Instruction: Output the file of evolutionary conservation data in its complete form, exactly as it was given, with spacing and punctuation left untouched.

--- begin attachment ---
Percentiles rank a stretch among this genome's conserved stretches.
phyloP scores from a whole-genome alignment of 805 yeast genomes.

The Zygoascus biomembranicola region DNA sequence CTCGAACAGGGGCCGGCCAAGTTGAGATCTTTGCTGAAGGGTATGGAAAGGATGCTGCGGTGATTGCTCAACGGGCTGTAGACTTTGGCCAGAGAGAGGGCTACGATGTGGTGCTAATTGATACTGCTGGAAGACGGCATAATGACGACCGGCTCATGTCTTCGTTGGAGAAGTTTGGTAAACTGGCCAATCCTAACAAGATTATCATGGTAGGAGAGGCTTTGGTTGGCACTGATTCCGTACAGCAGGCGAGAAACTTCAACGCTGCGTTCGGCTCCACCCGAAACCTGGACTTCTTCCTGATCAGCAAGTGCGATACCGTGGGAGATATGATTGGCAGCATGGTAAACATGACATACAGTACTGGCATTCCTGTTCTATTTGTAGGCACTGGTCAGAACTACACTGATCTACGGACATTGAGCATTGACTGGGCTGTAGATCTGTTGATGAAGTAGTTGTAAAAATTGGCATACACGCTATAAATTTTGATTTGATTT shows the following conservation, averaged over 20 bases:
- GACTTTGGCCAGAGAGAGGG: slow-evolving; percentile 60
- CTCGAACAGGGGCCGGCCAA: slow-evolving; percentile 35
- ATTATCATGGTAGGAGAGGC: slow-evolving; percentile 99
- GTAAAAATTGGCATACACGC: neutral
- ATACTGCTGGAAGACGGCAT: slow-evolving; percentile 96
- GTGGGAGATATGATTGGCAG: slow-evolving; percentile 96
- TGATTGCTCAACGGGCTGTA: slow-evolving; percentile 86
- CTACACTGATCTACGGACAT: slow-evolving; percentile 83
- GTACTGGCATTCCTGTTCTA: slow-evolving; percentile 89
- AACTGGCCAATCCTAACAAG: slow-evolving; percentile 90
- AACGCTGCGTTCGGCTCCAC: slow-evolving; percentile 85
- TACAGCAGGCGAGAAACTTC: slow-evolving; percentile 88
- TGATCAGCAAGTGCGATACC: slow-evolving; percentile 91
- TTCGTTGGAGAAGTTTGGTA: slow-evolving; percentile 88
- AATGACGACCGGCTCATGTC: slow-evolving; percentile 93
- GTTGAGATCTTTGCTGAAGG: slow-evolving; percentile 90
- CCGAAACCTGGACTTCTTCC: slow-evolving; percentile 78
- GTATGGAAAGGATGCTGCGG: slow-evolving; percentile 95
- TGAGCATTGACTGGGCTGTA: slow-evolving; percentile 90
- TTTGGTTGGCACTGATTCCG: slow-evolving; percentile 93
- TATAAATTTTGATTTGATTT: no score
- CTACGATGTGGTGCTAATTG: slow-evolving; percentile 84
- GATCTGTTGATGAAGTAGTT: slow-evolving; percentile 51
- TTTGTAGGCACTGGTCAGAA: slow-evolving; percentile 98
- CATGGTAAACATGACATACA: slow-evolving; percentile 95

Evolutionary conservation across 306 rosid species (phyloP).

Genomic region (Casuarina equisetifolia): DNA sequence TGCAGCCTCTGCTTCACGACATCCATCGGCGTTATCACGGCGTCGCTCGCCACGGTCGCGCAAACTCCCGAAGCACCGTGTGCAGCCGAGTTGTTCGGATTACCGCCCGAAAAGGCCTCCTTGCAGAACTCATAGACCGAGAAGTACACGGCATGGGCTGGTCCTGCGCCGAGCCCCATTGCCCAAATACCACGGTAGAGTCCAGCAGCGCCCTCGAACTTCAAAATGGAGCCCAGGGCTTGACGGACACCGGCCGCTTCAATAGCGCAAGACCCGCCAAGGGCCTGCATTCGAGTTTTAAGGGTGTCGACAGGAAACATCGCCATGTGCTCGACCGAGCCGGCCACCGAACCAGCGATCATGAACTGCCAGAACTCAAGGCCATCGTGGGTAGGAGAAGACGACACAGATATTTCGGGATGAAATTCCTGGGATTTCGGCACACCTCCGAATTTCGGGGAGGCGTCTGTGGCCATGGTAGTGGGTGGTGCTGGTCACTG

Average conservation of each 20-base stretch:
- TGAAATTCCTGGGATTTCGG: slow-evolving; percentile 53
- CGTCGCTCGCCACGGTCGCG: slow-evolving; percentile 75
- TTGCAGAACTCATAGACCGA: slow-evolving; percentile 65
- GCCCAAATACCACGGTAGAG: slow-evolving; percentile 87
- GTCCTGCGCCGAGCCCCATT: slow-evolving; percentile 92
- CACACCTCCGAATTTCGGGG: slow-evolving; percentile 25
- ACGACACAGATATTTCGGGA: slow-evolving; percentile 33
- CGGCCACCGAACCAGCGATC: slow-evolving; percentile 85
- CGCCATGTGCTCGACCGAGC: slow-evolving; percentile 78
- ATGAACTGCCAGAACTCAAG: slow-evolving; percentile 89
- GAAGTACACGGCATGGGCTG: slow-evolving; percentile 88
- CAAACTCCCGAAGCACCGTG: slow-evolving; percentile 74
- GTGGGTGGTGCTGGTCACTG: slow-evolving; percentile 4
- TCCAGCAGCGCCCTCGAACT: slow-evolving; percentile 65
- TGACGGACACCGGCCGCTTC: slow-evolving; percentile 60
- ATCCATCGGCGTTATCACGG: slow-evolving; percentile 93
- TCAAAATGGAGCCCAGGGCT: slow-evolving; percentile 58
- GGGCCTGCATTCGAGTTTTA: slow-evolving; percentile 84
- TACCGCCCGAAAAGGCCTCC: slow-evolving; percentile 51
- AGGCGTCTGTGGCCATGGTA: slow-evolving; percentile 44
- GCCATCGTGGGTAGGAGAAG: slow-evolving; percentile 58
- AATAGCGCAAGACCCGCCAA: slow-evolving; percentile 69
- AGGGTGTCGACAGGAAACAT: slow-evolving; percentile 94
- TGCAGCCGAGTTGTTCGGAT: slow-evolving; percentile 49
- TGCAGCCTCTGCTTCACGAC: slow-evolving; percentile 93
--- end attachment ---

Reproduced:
Percentiles rank a stretch among this genome's conserved stretches.
phyloP scores from a whole-genome alignment of 805 yeast genomes.

The Zygoascus biomembranicola region DNA sequence CTCGAACAGGGGCCGGCCAAGTTGAGATCTTTGCTGAAGGGTATGGAAAGGATGCTGCGGTGATTGCTCAACGGGCTGTAGACTTTGGCCAGAGAGAGGGCTACGATGTGGTGCTAATTGATACTGCTGGAAGACGGCATAATGACGACCGGCTCATGTCTTCGTTGGAGAAGTTTGGTAAACTGGCCAATCCTAACAAGATTATCATGGTAGGAGAGGCTTTGGTTGGCACTGATTCCGTACAGCAGGCGAGAAACTTCAACGCTGCGTTCGGCTCCACCCGAAACCTGGACTTCTTCCTGATCAGCAAGTGCGATACCGTGGGAGATATGATTGGCAGCATGGTAAACATGACATACAGTACTGGCATTCCTGTTCTATTTGTAGGCACTGGTCAGAACTACACTGATCTACGGACATTGAGCATTGACTGGGCTGTAGATCTGTTGATGAAGTAGTTGTAAAAATTGGCATACACGCTATAAATTTTGATTTGATTT shows the following conservation, averaged over 20 bases:
- GACTTTGGCCAGAGAGAGGG: slow-evolving; percentile 60
- CTCGAACAGGGGCCGGCCAA: slow-evolving; percentile 35
- ATTATCATGGTAGGAGAGGC: slow-evolving; percentile 99
- GTAAAAATTGGCATACACGC: neutral
- ATACTGCTGGAAGACGGCAT: slow-evolving; percentile 96
- GTGGGAGATATGATTGGCAG: slow-evolving; percentile 96
- TGATTGCTCAACGGGCTGTA: slow-evolving; percentile 86
- CTACACTGATCTACGGACAT: slow-evolving; percentile 83
- GTACTGGCATTCCTGTTCTA: slow-evolving; percentile 89
- AACTGGCCAATCCTAACAAG: slow-evolving; percentile 90
- AACGCTGCGTTCGGCTCCAC: slow-evolving; percentile 85
- TACAGCAGGCGAGAAACTTC: slow-evolving; percentile 88
- TGATCAGCAAGTGCGATACC: slow-evolving; percentile 91
- TTCGTTGGAGAAGTTTGGTA: slow-evolving; percentile 88
- AATGACGACCGGCTCATGTC: slow-evolving; percentile 93
- GTTGAGATCTTTGCTGAAGG: slow-evolving; percentile 90
- CCGAAACCTGGACTTCTTCC: slow-evolving; percentile 78
- GTATGGAAAGGATGCTGCGG: slow-evolving; percentile 95
- TGAGCATTGACTGGGCTGTA: slow-evolving; percentile 90
- TTTGGTTGGCACTGATTCCG: slow-evolving; percentile 93
- TATAAATTTTGATTTGATTT: no score
- CTACGATGTGGTGCTAATTG: slow-evolving; percentile 84
- GATCTGTTGATGAAGTAGTT: slow-evolving; percentile 51
- TTTGTAGGCACTGGTCAGAA: slow-evolving; percentile 98
- CATGGTAAACATGACATACA: slow-evolving; percentile 95

Evolutionary conservation across 306 rosid species (phyloP).

Genomic region (Casuarina equisetifolia): DNA sequence TGCAGCCTCTGCTTCACGACATCCATCGGCGTTATCACGGCGTCGCTCGCCACGGTCGCGCAAACTCCCGAAGCACCGTGTGCAGCCGAGTTGTTCGGATTACCGCCCGAAAAGGCCTCCTTGCAGAACTCATAGACCGAGAAGTACACGGCATGGGCTGGTCCTGCGCCGAGCCCCATTGCCCAAATACCACGGTAGAGTCCAGCAGCGCCCTCGAACTTCAAAATGGAGCCCAGGGCTTGACGGACACCGGCCGCTTCAATAGCGCAAGACCCGCCAAGGGCCTGCATTCGAGTTTTAAGGGTGTCGACAGGAAACATCGCCATGTGCTCGACCGAGCCGGCCACCGAACCAGCGATCATGAACTGCCAGAACTCAAGGCCATCGTGGGTAGGAGAAGACGACACAGATATTTCGGGATGAAATTCCTGGGATTTCGGCACACCTCCGAATTTCGGGGAGGCGTCTGTGGCCATGGTAGTGGGTGGTGCTGGTCACTG

Average conservation of each 20-base stretch:
- TGAAATTCCTGGGATTTCGG: slow-evolving; percentile 53
- CGTCGCTCGCCACGGTCGCG: slow-evolving; percentile 75
- TTGCAGAACTCATAGACCGA: slow-evolving; percentile 65
- GCCCAAATACCACGGTAGAG: slow-evolving; percentile 87
- GTCCTGCGCCGAGCCCCATT: slow-evolving; percentile 92
- CACACCTCCGAATTTCGGGG: slow-evolving; percentile 25
- ACGACACAGATATTTCGGGA: slow-evolving; percentile 33
- CGGCCACCGAACCAGCGATC: slow-evolving; percentile 85
- CGCCATGTGCTCGACCGAGC: slow-evolving; percentile 78
- ATGAACTGCCAGAACTCAAG: slow-evolving; percentile 89
- GAAGTACACGGCATGGGCTG: slow-evolving; percentile 88
- CAAACTCCCGAAGCACCGTG: slow-evolving; percentile 74
- GTGGGTGGTGCTGGTCACTG: slow-evolving; percentile 4
- TCCAGCAGCGCCCTCGAACT: slow-evolving; percentile 65
- TGACGGACACCGGCCGCTTC: slow-evolving; percentile 60
- ATCCATCGGCGTTATCACGG: slow-evolving; percentile 93
- TCAAAATGGAGCCCAGGGCT: slow-evolving; percentile 58
- GGGCCTGCATTCGAGTTTTA: slow-evolving; percentile 84
- TACCGCCCGAAAAGGCCTCC: slow-evolving; percentile 51
- AGGCGTCTGTGGCCATGGTA: slow-evolving; percentile 44
- GCCATCGTGGGTAGGAGAAG: slow-evolving; percentile 58
- AATAGCGCAAGACCCGCCAA: slow-evolving; percentile 69
- AGGGTGTCGACAGGAAACAT: slow-evolving; percentile 94
- TGCAGCCGAGTTGTTCGGAT: slow-evolving; percentile 49
- TGCAGCCTCTGCTTCACGAC: slow-evolving; percentile 93